Earnings at HSBC plunged during the third quarter as funds set aside to cover a money laundering scandal in the US rose to US$1.5 billion.
Third-quarter despair for HSBC
Earnings at HSBC plunged during the third quarter as funds set aside to cover a money-laundering scandal in the United States rose to US$1.5 billion (Dh5.51bn), with the bank braced for possible criminal charges.
The bank's Middle East unit deepened the gloom by reporting a fall in revenues and wrote off millions of dollars in investment losses.
At a group level, Europe's biggest bank missed analysts' estimates with net profits of $2.4bn, a 52.1 per cent decrease compared with a year earlier. HSBC Middle East, the biggest international bank operating in the UAE, generated profits before tax of $276 million, a 31.8 per cent drop in quarterly profits compared with a year ago.
Allegations of lax controls on transactions involving Iran, Mexican drug cartels and alleged terrorist financiers have wrought significant reputational damage on the bank. HSBC admitted all failings identified by the US authorities in July.
"The resolution of at least some of these matters is likely to involve the filing of corporate criminal as well as civil charges and the imposition of significant fines, penalties and/or monetary forfeitures," said the bank. During the third quarter, the bank set aside $800m to cover the costs of a US Senate investigation into its anti-money laundering practices, having booked $700m three months earlier.
In the Middle East, the bank's loan book was flat during the quarter at $29.6bn, with increased trade finance and lending to governments offset by a dip in corporate and interbank lending.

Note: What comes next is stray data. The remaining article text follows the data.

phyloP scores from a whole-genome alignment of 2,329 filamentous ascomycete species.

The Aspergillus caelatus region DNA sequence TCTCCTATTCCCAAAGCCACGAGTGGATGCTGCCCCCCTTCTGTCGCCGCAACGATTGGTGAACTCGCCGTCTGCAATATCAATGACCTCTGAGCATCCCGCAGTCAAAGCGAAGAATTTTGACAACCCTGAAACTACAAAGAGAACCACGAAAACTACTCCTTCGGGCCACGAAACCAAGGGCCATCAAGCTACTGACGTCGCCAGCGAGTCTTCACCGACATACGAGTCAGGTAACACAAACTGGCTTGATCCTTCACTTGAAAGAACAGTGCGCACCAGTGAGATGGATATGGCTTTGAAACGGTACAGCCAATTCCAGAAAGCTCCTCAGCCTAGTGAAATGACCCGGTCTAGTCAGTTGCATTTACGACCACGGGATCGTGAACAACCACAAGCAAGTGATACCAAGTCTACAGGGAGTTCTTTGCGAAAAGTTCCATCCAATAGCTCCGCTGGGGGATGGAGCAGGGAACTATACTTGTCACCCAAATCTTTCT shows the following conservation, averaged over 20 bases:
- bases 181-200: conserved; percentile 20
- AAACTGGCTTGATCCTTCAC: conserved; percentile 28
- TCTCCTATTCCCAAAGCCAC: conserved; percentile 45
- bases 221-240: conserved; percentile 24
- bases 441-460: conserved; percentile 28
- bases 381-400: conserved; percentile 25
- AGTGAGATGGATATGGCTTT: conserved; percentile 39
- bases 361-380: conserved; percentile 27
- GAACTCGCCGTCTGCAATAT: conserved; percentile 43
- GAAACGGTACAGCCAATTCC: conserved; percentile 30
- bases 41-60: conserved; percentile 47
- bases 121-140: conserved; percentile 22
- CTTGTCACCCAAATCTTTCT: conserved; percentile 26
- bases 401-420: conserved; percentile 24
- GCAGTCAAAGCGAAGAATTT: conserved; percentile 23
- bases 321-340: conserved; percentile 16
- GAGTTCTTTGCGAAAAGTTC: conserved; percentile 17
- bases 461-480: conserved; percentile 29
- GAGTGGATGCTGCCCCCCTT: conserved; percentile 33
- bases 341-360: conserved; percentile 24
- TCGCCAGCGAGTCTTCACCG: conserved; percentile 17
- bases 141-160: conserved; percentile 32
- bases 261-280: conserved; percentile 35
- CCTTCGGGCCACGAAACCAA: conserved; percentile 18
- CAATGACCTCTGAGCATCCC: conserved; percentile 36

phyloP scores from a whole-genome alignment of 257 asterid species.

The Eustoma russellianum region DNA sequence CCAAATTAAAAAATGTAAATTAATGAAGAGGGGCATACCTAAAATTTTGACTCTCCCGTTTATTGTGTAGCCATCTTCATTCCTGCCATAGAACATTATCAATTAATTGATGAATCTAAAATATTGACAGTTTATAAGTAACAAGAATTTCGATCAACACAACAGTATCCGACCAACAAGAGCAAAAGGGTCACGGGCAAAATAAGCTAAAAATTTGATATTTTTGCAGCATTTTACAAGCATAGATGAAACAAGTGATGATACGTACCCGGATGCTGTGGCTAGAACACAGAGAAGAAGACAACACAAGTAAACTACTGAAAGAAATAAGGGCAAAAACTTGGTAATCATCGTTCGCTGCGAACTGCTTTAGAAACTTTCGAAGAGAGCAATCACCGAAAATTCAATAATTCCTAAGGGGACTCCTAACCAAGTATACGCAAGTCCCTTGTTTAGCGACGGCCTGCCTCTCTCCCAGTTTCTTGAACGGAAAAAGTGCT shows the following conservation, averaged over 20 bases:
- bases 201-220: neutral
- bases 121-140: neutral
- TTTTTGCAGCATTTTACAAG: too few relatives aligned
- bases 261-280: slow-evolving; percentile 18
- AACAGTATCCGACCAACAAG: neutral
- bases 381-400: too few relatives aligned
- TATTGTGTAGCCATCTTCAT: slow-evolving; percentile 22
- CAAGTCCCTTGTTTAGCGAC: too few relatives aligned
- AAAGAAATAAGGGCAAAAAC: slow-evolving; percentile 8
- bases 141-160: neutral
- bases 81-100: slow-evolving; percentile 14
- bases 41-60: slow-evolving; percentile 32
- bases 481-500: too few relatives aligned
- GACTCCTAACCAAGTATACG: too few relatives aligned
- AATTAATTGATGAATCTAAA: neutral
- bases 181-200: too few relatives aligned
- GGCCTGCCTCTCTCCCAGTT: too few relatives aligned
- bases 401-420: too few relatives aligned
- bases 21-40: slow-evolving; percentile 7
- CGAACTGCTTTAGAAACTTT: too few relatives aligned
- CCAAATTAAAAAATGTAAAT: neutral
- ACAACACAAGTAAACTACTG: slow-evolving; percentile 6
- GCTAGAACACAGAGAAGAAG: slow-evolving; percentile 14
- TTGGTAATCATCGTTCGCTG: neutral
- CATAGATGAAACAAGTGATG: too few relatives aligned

During the same quarter, net operating income fell 16.6 per cent to $576m compared with a year earlier. Charges booked for bad debts during the quarter held steady at $82m, a decline of just $4m from the same period last year.
"Our results were affected by decisions to exit certain markets as well as a challenging political and economic environment across the region," said HSBC.
The bank booked a $74m investment loss on a subsidiary during the quarter, without disclosing which business had been affected.
A spokeswoman for HSBC said the writedown was the result of a "strategic adjustment being considered within the Mena [Middle East and North Africa] business."
No further information was available.
HSBC is in the midst of a vast strategic review, which has resulted in it closing business arms around the globe as well as exiting several of its markets in the region in a bid to reduce costs.
Globally, the bank employed 267,000 staff at the end of the quarter, down almost 22,000 from the start of the year. HSBC is also in the midst of planning an exit from Pakistan and has pulled out of domestic private banking in the UAE this year.
The bank also announced it was exiting its Islamic retail banking business, HSBC Amanah, in markets including the UAE, the United Kingdom, Bahrain and Singapore.
The bank would instead focus its Islamic operations on Saudi Arabia and Malaysia, with a limited presence in Indonesia.
HSBC has been one of few lenders to report decreased earnings this quarter during a generally positive earnings season for banks.
Rival lender Standard Chartered also said last week that it had made "limited top-up provisions on existing exposures" in the Middle East, without specifying which loans were turning sour.
After HSBC, Standard Chartered is the second-biggest international bank operating in the Emirates.